M. Umer Chapra is Research Advisor at the Islamic Research and Training Institute (IRTI) of the Islamic Development Bank (IDB), Jeddah. Prior to this position, he worked at the Saudi Arabian Monetary Agency (SAMA), Riyadh, for nearly years, retiring as Senior Economic Advisor. He has also taught as Assistant and Associate Professor of Economics at the University of Wisconsin (Platteville) and the University of Kentucky, Lexington; as Senior Economist and Associate Editor of the Pakistan Development Review at the Pakistan Institute of Development Economics; and as Reader (Associate Professor) at the Central Institute of Islamic Research (Pakistan). He is a prolific writer having authored books and monographs, as well as many papers and book reviews.
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“What is common between the Lal Masjid tragedy of 2007 in Pakistan, the American invasion of Iraq in 2003, the Madrassa Reform Project of 2002 of Pakistan, the Soviet intervention in Afghanistan in 1979, the Cuban Missile crisis of 1962, President Lyndon Johnson’s war on poverty of the mid-1960s, and President George Bush’s war on terrorism? These were all policy decisions that were undertaken by politicians, generals and legislatures to ameliorate an actual, perceived or a manufactured public policy situations.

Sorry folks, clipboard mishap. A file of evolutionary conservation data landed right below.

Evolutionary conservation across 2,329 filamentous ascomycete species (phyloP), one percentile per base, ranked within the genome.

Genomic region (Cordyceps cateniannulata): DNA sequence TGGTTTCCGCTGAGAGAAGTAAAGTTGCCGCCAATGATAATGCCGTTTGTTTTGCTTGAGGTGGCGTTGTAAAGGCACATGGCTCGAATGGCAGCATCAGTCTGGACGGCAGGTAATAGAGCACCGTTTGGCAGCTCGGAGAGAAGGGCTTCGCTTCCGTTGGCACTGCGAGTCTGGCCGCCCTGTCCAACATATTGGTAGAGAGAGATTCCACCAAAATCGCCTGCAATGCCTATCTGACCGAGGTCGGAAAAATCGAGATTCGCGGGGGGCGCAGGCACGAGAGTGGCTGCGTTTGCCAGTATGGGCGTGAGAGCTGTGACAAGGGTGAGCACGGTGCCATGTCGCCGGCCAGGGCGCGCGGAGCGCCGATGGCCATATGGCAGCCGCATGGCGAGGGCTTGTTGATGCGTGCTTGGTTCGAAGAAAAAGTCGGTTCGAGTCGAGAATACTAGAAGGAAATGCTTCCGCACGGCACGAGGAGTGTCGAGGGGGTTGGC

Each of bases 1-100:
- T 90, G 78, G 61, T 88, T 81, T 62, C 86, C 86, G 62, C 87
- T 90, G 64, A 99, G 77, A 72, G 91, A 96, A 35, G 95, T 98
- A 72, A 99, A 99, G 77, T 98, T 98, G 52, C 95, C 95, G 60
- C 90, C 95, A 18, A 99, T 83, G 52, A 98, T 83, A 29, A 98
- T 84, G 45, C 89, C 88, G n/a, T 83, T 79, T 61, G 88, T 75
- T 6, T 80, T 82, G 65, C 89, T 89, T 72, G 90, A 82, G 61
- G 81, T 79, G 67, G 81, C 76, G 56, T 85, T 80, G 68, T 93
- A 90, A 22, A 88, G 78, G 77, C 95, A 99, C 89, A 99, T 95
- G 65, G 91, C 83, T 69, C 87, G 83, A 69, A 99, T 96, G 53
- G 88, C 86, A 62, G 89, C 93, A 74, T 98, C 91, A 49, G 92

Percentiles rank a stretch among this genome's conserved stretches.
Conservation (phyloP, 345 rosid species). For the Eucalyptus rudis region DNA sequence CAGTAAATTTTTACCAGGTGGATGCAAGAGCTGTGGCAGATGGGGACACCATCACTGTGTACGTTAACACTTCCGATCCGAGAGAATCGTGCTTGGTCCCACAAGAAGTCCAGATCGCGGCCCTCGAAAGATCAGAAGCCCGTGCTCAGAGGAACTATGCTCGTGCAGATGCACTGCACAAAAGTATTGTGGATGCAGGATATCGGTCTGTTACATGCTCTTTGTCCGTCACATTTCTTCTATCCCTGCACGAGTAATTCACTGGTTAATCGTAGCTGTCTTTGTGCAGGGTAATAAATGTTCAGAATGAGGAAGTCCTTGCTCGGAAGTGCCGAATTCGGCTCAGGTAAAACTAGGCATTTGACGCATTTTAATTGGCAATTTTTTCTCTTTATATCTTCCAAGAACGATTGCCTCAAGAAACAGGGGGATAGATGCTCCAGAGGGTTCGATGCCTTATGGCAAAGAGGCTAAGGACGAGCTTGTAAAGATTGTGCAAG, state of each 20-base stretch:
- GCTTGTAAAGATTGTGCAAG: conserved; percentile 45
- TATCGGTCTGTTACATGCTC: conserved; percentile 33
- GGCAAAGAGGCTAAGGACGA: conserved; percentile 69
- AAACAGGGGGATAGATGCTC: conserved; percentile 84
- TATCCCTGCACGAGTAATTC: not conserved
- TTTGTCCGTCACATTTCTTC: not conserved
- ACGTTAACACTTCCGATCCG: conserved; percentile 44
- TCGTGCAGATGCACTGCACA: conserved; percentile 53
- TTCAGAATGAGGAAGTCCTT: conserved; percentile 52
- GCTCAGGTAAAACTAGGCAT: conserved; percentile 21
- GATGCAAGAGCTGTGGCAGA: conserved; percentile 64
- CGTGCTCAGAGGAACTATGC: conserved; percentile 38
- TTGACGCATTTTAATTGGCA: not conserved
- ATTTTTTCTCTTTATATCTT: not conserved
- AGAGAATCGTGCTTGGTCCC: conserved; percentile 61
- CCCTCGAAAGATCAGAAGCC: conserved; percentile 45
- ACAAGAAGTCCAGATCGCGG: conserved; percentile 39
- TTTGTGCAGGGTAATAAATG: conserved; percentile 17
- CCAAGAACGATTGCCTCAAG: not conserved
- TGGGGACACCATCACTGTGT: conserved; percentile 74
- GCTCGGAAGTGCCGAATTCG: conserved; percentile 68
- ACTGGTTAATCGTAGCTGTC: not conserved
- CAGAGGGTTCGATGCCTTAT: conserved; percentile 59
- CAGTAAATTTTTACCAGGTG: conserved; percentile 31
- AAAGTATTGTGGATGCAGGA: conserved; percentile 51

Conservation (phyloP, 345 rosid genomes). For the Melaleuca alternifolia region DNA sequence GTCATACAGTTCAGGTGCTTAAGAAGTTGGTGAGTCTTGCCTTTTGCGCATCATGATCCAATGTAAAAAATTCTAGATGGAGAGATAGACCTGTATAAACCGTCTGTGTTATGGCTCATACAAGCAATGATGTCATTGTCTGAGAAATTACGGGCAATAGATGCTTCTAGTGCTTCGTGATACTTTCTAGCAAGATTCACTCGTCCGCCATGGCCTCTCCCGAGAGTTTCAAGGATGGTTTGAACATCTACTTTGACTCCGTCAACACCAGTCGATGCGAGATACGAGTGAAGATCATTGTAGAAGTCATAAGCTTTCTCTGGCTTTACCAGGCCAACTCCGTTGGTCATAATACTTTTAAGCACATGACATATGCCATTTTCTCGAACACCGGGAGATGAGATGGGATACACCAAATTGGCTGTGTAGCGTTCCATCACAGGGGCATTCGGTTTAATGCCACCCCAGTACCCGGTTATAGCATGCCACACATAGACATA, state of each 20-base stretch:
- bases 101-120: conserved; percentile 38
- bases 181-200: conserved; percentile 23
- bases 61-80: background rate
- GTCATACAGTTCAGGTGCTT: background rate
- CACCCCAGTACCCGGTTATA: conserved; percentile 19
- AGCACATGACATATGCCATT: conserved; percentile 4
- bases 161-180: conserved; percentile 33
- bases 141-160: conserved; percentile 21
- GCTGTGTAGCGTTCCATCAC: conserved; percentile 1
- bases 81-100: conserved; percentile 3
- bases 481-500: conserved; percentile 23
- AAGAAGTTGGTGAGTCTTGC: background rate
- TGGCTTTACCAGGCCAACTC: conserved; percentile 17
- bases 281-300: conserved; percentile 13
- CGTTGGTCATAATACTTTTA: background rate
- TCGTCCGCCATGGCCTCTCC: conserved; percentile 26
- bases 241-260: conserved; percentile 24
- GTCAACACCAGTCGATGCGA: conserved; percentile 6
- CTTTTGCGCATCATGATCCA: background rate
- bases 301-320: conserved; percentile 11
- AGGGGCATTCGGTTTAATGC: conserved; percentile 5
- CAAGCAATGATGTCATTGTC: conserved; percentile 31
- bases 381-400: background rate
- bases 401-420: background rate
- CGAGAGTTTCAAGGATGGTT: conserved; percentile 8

This monograph does not promise to answer the question whether these policy decisions were right or wrong; its primary focus is to understand the processes through which such decisions are made and what concepts, theories and models are employed, either consciously or implicitly, to reach these decisions.
This book is intended both for students of public policy and for those in general public who are interested in knowing more about how public policy is made and how it should be made.”
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This book is a collection of essays written over several years. Professor Sulayman S. Nyang has collected them to share with the reading public his insights and research findings on the emerging Muslim community in the United States of America. Working on the assumption that American Muslims are still unknown to most Americans, the author addresses several issues which are relevant to the whole discussion of religious plurality and multiculturalism in American society. Its contents range from Islam and the American Dream to the birth and development of the Muslim press in the United States.
Paperback: 165 pages
Publisher: Kazi Publications, Inc. (January 1, 1999)
Product Dimensions: 0.4 x 5.9 x 8.8 inches